Defendant testified that at around 9:30 p.m. or 10:00 p.m., he went to Almyra Avenue to gamble. When he arrived in his girlfriend's car, roughly 10 to 15 people were in the street shooting dice. Defendant testified that a participant in the dice game, Kelly Aaron, "jumped" him, punched him, kicked him, and stomped on his head. According to defendant, he was able to escape with the assistance of another participant in the dice game, but Aaron followed him, hitting him, punching him, and chasing him around the car. Allen and Brown then "walked up" on defendant, and defendant pulled out a pocketknife for protection because he was afraid for his life. Being surrounded, defendant began to "sling, " or wave, the pocketknife around to keep people back. Defendant did not think that he hit anyone with the knife. Eventually, defendant was able to get into the car, which he dropped off at the home of a friend of his girlfriend. Defendant then paid an unknown individual to take him to Detroit. On the way, defendant threw his pocketknife out of the window at an Applebee's restaurant. Defendant learned later that night that Allen had died.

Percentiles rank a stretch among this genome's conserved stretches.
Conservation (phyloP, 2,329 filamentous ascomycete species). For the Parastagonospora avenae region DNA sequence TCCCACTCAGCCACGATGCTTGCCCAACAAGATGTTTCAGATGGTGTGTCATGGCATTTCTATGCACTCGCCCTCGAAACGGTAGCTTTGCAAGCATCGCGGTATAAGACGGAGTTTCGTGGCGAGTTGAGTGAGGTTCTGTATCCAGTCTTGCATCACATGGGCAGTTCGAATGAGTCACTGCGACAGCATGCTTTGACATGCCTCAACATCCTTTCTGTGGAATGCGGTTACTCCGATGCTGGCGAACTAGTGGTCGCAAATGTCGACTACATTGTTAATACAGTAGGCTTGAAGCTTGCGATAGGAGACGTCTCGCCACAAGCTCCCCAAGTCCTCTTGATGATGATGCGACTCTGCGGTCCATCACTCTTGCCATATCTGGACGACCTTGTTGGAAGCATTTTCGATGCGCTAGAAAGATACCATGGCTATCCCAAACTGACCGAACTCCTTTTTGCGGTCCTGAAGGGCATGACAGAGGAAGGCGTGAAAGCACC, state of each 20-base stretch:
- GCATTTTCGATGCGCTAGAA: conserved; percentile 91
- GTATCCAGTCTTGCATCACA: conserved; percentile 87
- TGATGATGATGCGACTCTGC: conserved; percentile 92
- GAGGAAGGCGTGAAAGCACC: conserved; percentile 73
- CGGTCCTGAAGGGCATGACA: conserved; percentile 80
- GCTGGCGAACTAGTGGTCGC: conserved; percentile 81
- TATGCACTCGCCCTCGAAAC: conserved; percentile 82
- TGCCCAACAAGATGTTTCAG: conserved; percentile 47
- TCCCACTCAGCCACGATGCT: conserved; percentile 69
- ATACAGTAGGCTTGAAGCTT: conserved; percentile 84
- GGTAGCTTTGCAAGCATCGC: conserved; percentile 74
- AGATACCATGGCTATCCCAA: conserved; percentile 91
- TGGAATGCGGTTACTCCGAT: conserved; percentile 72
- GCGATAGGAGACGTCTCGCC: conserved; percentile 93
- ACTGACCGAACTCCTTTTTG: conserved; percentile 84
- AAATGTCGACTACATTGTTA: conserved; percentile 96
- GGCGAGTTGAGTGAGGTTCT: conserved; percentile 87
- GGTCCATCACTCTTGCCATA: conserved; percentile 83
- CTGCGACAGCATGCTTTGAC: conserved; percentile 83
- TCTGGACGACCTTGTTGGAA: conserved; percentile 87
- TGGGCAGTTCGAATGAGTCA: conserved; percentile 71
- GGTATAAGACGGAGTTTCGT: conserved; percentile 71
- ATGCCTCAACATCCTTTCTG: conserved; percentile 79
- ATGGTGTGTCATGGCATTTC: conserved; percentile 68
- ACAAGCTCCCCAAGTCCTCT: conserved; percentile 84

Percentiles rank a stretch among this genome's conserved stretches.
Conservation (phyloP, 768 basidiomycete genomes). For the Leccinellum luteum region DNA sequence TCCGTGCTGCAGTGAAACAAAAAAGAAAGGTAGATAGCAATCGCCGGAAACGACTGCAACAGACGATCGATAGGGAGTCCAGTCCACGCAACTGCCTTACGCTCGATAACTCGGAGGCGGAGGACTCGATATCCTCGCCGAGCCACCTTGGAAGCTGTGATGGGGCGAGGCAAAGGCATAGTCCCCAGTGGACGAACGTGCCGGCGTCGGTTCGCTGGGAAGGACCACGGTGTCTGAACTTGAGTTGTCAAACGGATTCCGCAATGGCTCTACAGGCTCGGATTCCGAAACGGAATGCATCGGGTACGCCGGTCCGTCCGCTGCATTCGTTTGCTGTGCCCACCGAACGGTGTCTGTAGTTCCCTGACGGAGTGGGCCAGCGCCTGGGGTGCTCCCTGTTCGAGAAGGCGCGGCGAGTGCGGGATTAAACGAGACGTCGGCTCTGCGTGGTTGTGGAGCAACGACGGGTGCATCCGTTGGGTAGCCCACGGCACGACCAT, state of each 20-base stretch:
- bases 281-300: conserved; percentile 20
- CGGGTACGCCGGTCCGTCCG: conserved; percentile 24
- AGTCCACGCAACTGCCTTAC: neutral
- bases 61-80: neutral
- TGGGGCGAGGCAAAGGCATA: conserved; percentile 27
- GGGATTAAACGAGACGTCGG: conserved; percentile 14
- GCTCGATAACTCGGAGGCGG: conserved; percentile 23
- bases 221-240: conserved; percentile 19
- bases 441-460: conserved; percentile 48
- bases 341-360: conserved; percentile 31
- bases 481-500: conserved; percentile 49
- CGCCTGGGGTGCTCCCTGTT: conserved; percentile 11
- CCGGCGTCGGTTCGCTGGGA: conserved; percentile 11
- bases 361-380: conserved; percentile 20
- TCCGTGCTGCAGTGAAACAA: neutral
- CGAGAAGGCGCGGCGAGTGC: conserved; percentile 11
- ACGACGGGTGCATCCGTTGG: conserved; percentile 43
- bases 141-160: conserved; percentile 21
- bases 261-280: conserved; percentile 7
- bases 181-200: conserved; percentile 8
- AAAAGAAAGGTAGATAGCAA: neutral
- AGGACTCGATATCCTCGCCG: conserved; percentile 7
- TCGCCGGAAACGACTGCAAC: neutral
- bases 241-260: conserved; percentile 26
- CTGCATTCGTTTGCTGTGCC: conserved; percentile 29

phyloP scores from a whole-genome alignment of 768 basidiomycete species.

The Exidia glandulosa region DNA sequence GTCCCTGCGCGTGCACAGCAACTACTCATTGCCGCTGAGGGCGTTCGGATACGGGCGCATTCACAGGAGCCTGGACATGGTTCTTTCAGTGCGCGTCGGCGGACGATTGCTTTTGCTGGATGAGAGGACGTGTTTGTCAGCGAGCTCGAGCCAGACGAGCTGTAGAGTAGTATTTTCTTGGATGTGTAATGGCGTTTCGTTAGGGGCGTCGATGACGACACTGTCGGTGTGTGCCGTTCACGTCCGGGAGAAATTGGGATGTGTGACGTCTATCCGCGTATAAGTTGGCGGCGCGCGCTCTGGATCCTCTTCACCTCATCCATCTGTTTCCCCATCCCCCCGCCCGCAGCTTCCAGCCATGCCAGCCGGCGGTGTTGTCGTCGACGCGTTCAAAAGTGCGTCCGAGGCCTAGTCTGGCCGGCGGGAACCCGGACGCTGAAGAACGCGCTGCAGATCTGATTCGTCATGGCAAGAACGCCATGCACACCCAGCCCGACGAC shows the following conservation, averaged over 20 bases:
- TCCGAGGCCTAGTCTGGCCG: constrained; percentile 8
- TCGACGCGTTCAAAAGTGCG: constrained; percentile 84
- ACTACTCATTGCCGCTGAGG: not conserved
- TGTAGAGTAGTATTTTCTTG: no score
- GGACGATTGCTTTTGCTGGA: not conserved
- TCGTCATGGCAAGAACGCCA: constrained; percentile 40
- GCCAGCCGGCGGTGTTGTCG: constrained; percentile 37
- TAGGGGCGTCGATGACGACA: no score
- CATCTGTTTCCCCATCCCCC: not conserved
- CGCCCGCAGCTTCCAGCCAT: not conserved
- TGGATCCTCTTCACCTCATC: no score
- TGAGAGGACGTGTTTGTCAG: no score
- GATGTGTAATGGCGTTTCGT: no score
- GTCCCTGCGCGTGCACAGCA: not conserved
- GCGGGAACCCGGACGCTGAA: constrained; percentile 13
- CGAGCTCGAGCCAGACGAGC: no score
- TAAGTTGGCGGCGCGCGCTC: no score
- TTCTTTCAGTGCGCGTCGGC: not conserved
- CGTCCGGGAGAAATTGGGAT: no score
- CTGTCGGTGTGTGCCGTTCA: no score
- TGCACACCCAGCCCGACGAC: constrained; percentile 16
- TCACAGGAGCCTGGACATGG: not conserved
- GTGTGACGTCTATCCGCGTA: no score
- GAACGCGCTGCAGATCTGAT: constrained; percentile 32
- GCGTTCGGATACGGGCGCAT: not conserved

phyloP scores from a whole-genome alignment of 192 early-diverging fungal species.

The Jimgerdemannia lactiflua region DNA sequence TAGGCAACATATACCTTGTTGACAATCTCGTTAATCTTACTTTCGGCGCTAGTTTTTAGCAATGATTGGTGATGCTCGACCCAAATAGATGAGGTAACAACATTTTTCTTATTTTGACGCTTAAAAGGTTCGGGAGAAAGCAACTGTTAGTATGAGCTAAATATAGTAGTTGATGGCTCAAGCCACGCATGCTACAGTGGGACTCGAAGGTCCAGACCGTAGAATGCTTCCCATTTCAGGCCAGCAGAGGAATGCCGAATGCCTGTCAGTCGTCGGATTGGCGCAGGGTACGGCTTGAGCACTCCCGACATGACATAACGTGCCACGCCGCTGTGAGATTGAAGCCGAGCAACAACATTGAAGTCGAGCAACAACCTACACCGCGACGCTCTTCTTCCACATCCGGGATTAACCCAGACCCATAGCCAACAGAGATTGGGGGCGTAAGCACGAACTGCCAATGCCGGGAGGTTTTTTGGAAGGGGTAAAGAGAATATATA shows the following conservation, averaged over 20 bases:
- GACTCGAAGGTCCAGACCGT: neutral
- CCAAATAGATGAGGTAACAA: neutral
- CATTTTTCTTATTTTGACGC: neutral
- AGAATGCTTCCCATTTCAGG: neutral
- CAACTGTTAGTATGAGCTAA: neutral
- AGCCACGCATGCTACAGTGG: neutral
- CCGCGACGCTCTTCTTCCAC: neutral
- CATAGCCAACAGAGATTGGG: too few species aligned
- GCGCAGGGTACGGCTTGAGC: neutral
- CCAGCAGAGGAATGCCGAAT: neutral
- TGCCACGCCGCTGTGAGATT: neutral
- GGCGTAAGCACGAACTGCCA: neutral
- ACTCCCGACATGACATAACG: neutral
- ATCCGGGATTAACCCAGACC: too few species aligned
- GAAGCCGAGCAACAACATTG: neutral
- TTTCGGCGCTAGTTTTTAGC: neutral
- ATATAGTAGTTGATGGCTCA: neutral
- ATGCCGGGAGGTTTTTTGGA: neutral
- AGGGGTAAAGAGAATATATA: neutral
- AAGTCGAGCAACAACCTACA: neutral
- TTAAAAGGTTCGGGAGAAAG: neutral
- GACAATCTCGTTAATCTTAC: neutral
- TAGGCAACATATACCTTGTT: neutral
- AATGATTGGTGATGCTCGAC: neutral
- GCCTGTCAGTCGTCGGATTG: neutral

Defendant was convicted as described earlier. At sentencing, the trial court scored 10 points for offense variable (OV) 9 (number of victims). The trial court also departed upward by 13 months from the advisory minimum sentencing guidelines range, stating in support of the departure: